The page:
A) "Seeking Benefits for China and Murdering Taiwan"
The pro-independence "Liberty Times" [circulation: 700,000]
editorialized (7/19):
"... It is a well-known fact that President Ma [Ying-jeou]
emphasized in his inaugural speech that 'we want to strengthen the
cooperative relations with the United States, a security ally and
trade partner;' 'we have the determination to defend Taiwan; [we]
will put up a reasonable defense budget and procure necessary
defensive weapons.' These words were meant for the ears of the
United States only. At the same time, however, the Ma
Administration was eager to beg China for direct charter flights and
[let Mainland Chinese] tourists come to Taiwan. As a result, [the
Ma Administration] hoped that the United States would suspend its
arms sales to Taiwan in an effort not to upset China and thereby
hinder negotiations between Taiwan's Straits Exchange Foundation
(SEF) and China's Association for Relations across the Taiwan Strait
(ARATS). Isn't the Ma Administration's behavior equivalent to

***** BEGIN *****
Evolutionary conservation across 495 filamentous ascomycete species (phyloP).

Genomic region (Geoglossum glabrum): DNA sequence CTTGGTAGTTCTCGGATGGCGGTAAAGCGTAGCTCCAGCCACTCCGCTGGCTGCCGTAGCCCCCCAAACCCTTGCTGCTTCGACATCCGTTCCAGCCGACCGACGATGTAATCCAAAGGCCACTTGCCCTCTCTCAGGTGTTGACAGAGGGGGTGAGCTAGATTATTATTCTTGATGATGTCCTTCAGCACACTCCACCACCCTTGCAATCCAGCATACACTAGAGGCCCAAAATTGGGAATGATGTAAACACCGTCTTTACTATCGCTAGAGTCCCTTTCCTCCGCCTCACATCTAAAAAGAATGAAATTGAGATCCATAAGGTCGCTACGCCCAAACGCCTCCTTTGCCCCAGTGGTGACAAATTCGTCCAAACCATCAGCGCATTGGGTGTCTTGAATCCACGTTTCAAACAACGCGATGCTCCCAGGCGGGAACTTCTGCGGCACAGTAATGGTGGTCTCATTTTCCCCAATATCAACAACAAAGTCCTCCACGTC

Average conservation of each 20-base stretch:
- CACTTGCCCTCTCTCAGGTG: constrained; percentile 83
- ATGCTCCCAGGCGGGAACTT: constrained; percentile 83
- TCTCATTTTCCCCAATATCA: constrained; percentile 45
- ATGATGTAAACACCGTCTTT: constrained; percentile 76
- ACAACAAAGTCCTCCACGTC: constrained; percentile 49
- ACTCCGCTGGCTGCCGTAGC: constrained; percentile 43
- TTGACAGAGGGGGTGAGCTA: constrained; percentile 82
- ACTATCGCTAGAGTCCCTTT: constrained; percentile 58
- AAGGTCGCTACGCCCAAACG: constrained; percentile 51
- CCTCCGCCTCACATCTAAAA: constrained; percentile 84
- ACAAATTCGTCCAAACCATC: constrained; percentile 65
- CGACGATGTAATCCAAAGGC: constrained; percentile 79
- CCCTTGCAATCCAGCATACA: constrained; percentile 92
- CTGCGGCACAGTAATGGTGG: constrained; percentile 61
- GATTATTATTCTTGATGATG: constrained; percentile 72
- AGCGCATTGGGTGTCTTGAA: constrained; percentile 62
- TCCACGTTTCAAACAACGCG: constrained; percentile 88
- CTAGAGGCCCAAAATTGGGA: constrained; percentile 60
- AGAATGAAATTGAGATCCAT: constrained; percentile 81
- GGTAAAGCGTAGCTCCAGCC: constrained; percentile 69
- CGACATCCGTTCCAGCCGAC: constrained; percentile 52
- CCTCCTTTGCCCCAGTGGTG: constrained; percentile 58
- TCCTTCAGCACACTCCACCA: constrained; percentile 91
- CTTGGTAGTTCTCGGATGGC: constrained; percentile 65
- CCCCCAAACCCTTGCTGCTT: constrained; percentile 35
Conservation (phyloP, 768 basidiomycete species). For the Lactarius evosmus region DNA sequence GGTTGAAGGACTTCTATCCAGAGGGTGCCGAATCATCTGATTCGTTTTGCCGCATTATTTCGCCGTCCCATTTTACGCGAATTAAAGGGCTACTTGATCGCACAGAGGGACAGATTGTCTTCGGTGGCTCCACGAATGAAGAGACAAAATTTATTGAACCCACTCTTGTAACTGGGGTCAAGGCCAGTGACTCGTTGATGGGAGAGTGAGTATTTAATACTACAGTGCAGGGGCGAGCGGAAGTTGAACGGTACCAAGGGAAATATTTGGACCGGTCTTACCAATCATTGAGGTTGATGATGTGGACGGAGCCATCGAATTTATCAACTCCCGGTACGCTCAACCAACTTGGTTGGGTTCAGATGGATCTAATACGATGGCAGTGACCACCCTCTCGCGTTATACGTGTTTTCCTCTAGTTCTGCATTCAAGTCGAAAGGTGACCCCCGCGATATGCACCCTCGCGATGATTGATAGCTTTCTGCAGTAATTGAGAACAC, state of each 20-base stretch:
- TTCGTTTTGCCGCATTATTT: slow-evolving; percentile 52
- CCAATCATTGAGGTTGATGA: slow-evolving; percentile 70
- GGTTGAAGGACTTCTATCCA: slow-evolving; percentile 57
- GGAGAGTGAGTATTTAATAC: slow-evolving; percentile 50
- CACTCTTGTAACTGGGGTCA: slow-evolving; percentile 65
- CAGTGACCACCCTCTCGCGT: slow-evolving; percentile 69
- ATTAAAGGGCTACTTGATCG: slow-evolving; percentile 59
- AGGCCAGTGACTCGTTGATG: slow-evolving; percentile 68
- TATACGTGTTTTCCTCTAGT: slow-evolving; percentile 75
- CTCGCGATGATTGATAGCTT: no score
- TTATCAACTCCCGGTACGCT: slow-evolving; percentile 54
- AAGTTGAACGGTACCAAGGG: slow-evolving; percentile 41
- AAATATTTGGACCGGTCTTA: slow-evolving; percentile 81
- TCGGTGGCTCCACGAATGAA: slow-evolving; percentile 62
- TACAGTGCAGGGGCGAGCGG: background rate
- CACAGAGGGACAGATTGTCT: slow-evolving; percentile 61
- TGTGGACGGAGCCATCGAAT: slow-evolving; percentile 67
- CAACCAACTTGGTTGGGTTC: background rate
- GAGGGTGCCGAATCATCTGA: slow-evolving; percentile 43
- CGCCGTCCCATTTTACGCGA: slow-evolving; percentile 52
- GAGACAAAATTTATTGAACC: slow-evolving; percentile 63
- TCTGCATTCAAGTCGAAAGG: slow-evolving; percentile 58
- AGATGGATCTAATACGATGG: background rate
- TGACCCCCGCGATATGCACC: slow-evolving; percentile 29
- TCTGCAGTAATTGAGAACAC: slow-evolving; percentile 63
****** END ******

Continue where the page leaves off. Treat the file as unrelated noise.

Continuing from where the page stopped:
telling the United States that during President Ma's governance,
'cross-Strait relations outweigh national security?' ...
"Within a short period of two months, President Ma has revealed his
shortcoming of being incapable of running a country. But Ma's
blueprint for governance is also unveiled. What is Ma's blueprint
of governance? In our view, [Ma's plan] is to distance Taiwan from
its allies such as the United States and Japan, which are helpful
for Taiwan in maintaining its status as a sovereign state, and to
regard China, which tries all means to annex Taiwan, as the mother
country. Therefore, each of the Ma Administration's policies is
pointing to 'the great deed of peaceful unification of both sides of
the Strait.' ..."
B) "The United States' Freeze of Arms Sales and Its Latest Change of
The mass-circulation "Apple Daily" [circulation: 500,000]
editorialized (7/19):
"... It appears that U.S. officials, think tanks, and senior
military officials have reached several consensuses for the time
being and have changed their ideas regarding the usual strategies
toward China and Taiwan. First, Taiwan has lost its ability to
provoke China and [challenge] the United States' definition of the
status-quo. Second, perhaps the United States does not need Taiwan